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National Grange President Visits Tennessee

By Laura Auerbach (National Grange 3/7/10)

  MARCH 10, 2010 --

At a Sunday news conference National Grange President Ed Luttrell scolded the Federal Government on its approach to broadband deployment in rural America. He described a recent Grange letter to Federal Communications Commission Chairman Julius Genachowski expressing deep concerns that the Commission's policy focus is shifting from developing a National Broadband Plan encouraging universal deployment and adoption of broadband services to underserved rural, farming, and tribal communities, to a policy focused on regulating broadband network management practices. Luttrell stressed that the Grange believes deployment of broadband across the country and especially in rural America should be the Federal Government's number one communications priority. He stated that the Commission should not be burdening "technology that it has little first had knowledge using" with unnecessary management regulations.

In November 2009 Luttrell of Sandy, Oregon was elected to his second two-year term as National Grange President. He has made rural access to affordable, reliable and competitive telecommunications technologies a priority of his administration. "Rural America needs and deserves the same access to new telecommunications technology as our urban neighbors. The Grange believes national, state, and locals laws that govern these technologies should remove the regulatory uncertainty that has deterred advanced telecommunications investment in rural America," he stated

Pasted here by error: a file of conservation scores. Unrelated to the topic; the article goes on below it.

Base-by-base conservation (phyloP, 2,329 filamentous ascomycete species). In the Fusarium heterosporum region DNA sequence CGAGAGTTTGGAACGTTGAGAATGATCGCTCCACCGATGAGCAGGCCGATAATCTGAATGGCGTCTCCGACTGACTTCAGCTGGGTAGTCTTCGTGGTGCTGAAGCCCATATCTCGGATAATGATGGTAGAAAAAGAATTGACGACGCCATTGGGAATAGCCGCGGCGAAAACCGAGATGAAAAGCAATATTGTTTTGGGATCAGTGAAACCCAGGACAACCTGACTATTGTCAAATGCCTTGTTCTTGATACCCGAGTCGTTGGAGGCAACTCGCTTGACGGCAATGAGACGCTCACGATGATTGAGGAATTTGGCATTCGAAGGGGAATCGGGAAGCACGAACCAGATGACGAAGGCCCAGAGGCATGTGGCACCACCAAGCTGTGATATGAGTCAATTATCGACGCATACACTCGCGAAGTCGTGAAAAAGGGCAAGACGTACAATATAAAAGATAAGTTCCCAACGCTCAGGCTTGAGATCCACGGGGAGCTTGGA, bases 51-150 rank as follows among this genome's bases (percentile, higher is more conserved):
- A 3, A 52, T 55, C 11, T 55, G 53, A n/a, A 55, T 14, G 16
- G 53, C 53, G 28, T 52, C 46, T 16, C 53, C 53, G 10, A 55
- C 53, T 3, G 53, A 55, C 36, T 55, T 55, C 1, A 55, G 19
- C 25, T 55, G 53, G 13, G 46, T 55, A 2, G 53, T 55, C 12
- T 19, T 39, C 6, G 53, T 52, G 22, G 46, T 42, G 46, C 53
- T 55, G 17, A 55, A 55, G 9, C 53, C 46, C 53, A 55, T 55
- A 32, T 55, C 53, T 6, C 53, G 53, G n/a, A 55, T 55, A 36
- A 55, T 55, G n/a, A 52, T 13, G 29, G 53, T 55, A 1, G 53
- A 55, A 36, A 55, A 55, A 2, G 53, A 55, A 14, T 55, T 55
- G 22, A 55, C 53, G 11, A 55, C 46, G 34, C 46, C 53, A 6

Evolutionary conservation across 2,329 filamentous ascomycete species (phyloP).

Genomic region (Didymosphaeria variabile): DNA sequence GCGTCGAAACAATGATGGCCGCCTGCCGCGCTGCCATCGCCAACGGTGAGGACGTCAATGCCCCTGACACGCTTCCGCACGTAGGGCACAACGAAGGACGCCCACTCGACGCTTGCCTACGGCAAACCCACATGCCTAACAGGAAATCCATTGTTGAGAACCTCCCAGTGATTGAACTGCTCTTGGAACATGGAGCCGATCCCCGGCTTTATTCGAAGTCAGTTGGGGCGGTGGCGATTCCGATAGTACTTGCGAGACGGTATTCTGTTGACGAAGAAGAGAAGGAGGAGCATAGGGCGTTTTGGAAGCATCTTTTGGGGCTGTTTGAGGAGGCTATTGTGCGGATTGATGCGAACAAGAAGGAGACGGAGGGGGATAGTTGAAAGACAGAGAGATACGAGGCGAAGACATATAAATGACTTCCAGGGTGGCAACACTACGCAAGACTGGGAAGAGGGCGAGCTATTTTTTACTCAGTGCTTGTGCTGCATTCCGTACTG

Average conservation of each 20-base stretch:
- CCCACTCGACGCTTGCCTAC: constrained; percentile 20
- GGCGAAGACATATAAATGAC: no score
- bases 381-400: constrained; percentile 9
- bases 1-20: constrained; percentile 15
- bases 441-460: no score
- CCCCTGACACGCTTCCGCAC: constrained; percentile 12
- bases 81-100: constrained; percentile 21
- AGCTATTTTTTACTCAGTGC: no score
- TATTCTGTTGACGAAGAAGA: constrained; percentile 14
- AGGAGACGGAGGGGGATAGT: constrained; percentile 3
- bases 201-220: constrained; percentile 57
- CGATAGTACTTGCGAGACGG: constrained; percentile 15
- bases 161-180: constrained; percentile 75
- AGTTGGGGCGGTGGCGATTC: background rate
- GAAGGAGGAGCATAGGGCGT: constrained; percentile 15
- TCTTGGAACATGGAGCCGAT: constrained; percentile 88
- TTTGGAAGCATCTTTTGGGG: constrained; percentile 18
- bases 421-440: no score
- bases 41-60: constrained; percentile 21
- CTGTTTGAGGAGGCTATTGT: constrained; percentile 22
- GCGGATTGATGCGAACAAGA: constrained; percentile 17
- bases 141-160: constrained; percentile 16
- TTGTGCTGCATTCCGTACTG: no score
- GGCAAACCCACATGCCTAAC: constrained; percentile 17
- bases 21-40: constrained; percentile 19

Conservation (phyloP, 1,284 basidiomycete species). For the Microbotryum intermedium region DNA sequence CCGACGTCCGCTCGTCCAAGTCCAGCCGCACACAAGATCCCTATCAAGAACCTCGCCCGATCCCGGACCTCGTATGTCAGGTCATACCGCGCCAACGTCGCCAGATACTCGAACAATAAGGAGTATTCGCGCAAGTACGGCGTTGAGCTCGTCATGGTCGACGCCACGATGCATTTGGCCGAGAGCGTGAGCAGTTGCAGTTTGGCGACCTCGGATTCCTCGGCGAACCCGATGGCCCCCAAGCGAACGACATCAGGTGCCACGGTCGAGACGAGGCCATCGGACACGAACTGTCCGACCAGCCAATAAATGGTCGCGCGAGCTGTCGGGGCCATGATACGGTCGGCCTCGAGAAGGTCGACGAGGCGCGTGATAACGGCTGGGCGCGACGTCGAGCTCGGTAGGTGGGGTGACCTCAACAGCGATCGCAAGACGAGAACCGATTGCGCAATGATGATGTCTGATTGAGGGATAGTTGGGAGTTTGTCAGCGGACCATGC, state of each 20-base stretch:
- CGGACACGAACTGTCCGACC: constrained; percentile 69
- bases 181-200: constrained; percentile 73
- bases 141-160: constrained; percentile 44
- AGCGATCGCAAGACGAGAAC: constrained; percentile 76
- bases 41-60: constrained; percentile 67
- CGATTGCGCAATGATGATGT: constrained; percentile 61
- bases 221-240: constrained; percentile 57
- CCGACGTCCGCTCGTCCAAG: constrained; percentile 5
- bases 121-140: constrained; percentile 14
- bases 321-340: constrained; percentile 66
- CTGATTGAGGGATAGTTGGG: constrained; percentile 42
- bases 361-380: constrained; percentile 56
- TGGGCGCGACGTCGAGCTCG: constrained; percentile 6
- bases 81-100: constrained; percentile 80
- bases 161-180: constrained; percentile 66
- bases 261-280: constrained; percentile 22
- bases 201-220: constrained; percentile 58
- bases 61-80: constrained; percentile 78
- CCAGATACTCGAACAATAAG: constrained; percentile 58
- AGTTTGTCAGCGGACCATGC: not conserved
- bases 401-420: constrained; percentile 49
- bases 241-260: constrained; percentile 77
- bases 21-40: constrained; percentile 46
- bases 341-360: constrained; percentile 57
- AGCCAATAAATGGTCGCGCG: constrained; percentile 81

The event, held at the Volunteer Grange Hall, 1038 Tipton Station Road in Knoxville, was overseen by Tennessee State Grange President Judy Sherrod, a 44 year Grange member. Sherrod also holds the office of National Lecturer and was voted Tennessee "Granger of the Year" in 1996.

Founded in 1867, the Grange is the nation's oldest rural advocacy organization.

With over 200,000 members, it is active in Washington, DC as well as in the capitols of 40 states across the country. Under the Grange system, the setting of legislative priorities for the coming year starts at the local level, moves up to the state level and is finalized at the annual national convention held every November. The top national priorities are published in the Grange's annual Blueprint for Rural America.



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